It's the one time of year where all local politicians in B.C. gather together — but for the second year in a row, it's happening virtually.
The annual Union of B.C. Municipalities (UBCM) convention is taking place this week, allowing mayors and councillors to lobby the provincial government and trade best practices on local government.
Like last year, it takes place with an election campaign underway — federal this year, instead of provincial — and continued uncertainty during a pandemic, but organizers are confident the event will have plenty of value.
"I really think that we're prepared a little bit more right now," said UBCM president and Vanderhoof Coun. Brian Frenkel.
"Last year, you know, we had to start facing what an economic recovery would look like … but we've made it through, and now we're trying to look through the other end to see what will happen."
Province back at the table
Conventions in past years have often focused more on a particular theme, such as affordable housing or reconciliation, but this year's conference is more "spread out," in Frenkel's words.
Part of that may be due to the host of challenges municipalities across the province are facing, including economic recovery from the pandemic, wildfires and climate change, and the ongoing housing affordability and opioid crisis.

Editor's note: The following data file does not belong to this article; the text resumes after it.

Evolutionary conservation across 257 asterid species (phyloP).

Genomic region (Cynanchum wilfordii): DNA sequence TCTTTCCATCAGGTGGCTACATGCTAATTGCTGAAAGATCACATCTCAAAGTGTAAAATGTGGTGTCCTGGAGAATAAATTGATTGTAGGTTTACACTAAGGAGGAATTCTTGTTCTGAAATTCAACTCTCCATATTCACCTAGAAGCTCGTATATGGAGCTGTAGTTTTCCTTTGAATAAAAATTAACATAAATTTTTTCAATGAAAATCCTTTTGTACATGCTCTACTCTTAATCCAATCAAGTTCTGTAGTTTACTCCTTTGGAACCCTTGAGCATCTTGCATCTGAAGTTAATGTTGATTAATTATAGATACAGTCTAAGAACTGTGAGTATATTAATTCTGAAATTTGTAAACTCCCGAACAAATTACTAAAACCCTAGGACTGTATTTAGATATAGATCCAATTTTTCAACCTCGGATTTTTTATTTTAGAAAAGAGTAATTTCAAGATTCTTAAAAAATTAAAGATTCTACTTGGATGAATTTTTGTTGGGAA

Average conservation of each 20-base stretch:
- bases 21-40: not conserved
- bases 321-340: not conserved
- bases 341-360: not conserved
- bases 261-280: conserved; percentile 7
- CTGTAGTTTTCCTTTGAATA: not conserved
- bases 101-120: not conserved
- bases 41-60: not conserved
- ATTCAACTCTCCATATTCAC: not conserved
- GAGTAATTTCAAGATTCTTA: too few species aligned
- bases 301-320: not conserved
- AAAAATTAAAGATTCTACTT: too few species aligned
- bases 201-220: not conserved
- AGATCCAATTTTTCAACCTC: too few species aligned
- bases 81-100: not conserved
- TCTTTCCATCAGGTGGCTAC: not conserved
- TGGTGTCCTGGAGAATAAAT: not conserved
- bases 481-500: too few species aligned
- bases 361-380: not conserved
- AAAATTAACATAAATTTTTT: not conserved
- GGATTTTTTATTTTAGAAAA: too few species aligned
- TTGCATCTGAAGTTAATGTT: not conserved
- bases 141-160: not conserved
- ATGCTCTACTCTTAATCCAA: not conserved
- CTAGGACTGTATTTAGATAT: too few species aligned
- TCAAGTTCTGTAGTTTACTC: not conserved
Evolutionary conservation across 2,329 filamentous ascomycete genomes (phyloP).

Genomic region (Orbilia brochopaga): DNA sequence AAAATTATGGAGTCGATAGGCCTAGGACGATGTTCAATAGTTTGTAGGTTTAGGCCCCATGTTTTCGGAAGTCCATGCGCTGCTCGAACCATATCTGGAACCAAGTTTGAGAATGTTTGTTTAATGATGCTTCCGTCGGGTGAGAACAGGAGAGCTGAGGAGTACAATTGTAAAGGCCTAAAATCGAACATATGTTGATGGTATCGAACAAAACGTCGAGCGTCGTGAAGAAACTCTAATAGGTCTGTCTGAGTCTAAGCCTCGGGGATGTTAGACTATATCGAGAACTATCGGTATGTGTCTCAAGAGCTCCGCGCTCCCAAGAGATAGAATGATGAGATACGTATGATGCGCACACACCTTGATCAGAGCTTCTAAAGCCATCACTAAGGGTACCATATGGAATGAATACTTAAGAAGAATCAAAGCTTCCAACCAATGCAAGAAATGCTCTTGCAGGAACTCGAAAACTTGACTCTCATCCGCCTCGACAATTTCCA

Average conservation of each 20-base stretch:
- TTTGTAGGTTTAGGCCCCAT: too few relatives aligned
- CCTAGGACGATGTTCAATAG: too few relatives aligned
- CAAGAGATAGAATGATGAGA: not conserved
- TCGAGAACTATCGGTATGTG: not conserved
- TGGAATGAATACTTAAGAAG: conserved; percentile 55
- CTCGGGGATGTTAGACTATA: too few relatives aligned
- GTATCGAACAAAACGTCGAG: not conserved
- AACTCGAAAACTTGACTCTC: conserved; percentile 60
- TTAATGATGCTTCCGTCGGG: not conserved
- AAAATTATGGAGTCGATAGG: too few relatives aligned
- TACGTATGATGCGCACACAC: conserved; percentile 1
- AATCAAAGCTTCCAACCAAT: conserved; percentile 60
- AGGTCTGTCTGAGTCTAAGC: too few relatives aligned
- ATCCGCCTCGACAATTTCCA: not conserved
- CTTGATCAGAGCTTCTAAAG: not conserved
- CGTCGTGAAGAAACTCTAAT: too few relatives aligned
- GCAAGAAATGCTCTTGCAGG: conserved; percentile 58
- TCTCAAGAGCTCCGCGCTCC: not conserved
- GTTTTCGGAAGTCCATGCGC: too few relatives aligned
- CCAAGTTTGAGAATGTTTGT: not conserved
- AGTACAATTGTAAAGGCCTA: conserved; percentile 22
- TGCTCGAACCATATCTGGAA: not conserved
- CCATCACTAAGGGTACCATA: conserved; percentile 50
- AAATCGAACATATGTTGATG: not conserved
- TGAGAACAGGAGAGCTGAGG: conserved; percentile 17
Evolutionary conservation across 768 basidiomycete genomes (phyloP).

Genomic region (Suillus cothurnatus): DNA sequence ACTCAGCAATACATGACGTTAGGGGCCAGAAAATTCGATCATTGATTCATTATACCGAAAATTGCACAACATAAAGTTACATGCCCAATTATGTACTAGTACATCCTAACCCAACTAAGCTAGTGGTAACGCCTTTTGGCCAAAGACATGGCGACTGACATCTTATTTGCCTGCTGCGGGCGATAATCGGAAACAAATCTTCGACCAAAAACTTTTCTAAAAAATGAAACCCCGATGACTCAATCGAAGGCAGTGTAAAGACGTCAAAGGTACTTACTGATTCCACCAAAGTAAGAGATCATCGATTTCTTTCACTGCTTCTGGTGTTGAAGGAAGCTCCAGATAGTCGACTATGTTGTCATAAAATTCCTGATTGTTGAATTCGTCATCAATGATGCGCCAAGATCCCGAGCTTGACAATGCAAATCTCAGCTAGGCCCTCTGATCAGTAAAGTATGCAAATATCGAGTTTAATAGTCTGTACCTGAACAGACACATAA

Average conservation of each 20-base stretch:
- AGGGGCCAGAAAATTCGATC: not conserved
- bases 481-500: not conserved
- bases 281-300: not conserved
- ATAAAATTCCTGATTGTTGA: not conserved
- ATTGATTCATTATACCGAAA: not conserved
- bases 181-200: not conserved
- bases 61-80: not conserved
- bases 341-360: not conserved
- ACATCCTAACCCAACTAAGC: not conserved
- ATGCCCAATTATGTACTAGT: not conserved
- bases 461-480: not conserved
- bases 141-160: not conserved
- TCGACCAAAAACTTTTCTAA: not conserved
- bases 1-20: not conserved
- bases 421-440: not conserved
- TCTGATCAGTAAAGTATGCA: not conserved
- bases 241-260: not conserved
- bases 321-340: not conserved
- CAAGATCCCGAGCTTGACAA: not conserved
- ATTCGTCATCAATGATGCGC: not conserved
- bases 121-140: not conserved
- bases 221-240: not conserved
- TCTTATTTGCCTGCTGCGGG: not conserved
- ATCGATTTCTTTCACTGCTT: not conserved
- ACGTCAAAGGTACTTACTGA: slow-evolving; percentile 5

"It's been really difficult on a lot of people and we're here to support local governments and all the services that they provide to their citizens," said B.C. Minister of Municipal Affairs Josie Osborne, the former mayor of Tofino.
While the province was mostly absent from last year's convention due to the election, this year marks the return of the cabinet town halls, where delegates can ask any cabinet minister questions.
An address by Premier John Horgan is also scheduled for Friday, and is likely to contain some sort of significant policy announcement, similar to previous years.
Cancelled environment fund
The convention also typically serves as a temperature check on the relationship between the province and municipalities. Although the amount of praise for the NDP government has diminished during its time in office, overt criticism is still relatively rare outside of a few municipalities.
"They still are listening to local governments. There's been a huge increase in the attempt to engage," said Frenkel.
At the same time, a special resolution brought forward by the UBCM executive involves a continued disappointment with the province over the sudden cancellation earlier this year of a climate action program.
The Climate Action Revenue Incentive Program provided carbon tax refunds to municipalities provided they disclose how they used the money to further their climate goals, with the majority also reporting their greenhouse gas emissions.
The resolution asks the province to bring forward a replacement, and Osborne hinted one was already in the making as a result of lobbying.
"[It] was an important tool for local governments and we know their role in fighting climate change is absolutely central," she said, before listing off other climate initiatives overseen by the province.
"We know there's more work to do and we're listening and taking it all into consideration, and hoping to have more to say in the weeks and months to come."